By Harsh Mahaseth:
With the advent of the 21st century, there has been a rise in the influx of migrants in various countries. Numerous people have been shifting from their native land to other nations for a better settlement. Everyone deserves to live a peaceful and prosperous life where equality prevails, and people enjoy political, economic and social freedom. However, due to political instability in the world, these diaspora dreams seem to be failing steadily as increasing number of families risk their lives to flee from the suffering that their dream nation piles onto them.
The news and image of the little Syrian boy, Alan Kurdi, who was found dead on a Turkish beach in September 2015 shook the world. Just like this unfortunate three-year-old, there are thousands of other innocent civilians suffering.
People think of one question, which is “What can I do to help?” This can range from creating awareness via social media sites or print media, donating to refugee assistance funds or just talking about it and showing some compassion. However, this seems like a problem to me as I feel people need to go beyond this emotional response and look at the bigger picture. Will the migrants be willing to integrate into another country where their beliefs may be challenged? Most of the migrants arriving are not skilled or educated, and so they could become a burden on the country and its economy. Can the European countries, such as Greece and Italy, which are already facing an economic crisis, increase the number of dependents further leading them into financial depression?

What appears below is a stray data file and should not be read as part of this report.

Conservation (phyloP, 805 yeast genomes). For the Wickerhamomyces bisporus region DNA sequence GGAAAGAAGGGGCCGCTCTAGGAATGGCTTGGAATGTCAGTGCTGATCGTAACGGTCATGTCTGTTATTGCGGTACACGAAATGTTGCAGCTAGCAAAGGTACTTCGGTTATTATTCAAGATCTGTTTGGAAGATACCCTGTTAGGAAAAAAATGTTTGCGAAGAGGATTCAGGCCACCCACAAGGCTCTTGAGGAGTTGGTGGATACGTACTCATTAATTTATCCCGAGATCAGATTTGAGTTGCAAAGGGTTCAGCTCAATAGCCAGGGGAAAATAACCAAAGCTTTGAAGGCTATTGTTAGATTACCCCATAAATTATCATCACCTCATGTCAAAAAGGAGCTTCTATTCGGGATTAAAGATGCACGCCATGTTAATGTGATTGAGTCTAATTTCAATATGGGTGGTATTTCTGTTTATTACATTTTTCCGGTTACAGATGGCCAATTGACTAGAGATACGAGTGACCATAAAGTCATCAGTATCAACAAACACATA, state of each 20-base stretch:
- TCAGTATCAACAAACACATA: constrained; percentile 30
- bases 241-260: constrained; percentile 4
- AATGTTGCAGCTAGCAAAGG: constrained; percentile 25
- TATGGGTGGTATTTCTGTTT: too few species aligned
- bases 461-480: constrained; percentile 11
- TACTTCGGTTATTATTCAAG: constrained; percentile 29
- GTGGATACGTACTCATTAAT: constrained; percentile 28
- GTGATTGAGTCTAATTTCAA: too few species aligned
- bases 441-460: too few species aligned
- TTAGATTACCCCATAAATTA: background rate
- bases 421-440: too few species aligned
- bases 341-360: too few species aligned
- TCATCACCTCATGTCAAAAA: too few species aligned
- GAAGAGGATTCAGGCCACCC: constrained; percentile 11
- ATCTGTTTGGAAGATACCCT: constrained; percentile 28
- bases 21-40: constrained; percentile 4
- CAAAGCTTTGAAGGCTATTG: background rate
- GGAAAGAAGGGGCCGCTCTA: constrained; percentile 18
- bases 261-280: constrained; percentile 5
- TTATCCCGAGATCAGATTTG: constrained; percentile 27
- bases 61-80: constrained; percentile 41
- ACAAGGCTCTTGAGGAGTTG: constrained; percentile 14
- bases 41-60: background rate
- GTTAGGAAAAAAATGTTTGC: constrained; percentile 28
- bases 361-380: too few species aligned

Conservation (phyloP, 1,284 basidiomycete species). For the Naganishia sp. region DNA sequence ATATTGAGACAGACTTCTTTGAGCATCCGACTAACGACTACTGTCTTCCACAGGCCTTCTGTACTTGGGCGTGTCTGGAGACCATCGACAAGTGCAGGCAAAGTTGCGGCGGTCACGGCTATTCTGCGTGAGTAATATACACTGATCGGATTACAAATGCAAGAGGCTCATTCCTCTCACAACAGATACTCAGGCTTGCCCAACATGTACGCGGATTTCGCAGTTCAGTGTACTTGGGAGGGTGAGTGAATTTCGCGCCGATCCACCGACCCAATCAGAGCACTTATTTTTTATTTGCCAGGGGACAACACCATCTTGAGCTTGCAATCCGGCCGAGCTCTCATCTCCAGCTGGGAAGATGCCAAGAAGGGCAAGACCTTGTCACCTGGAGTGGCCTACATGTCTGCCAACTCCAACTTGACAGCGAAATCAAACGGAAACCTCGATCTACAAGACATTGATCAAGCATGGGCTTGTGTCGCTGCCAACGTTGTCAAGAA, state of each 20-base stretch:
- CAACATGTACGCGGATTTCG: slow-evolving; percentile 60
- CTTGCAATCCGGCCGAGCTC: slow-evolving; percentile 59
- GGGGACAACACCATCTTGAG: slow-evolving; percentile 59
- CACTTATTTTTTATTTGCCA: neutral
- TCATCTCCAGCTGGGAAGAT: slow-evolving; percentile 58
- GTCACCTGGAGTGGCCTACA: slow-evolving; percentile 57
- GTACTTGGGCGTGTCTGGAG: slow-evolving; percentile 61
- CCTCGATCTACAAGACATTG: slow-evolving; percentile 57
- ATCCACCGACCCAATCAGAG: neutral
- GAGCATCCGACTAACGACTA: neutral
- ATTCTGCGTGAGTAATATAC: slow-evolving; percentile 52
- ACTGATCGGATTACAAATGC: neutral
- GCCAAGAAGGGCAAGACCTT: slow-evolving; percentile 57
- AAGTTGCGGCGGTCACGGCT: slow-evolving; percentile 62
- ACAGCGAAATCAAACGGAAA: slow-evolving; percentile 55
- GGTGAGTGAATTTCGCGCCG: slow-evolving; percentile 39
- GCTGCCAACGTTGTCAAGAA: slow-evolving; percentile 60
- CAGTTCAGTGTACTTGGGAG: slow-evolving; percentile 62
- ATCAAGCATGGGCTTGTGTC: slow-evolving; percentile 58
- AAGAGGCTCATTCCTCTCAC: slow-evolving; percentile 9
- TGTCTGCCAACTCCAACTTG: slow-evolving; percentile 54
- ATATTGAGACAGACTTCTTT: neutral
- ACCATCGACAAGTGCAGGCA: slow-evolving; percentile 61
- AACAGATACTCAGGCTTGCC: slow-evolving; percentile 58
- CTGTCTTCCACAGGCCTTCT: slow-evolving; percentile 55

While there are questions that would make us think that it is right to deny asylum to refugees we should also look at the statistics. In the fiscal year of 2015, a total of 200,000 migrants had arrived on the European continent, which is just 0.027% of Europe’s total population. Turkey, Lebanon, and Jordan have already taken over 4.5 million refugees while the entire European Union has allowed in over 500 million inhabitants (a mere drop in the ocean if one looks at the real issue at hand). Apart from the moral obligation on states to provide asylum to people who have suffered because of a repressive government and generalized violence, Article 14 of the Universal Declaration of Human Rights states that everyone has the right to seek asylum in any other country. However, once the migrants reach their target destination a new, large and persistent underclass is formed within that society. It is rather tough to create a long-term strategy which would help ease the situation. Should nations at first take in the refugees and accept their humanitarian responsibility and once peace is restored, urge the refugees to return? While this sounds like a viable option there are various problems that might render such suggestions impractical. While so much is happening around us, there really is no need to ask the question of why we should care about the migrants.While it would be cruel to reject humanity and not give abode to refugees, it also poses a question of national financial security. Clearly, this is an issue which currently has no perfect answer.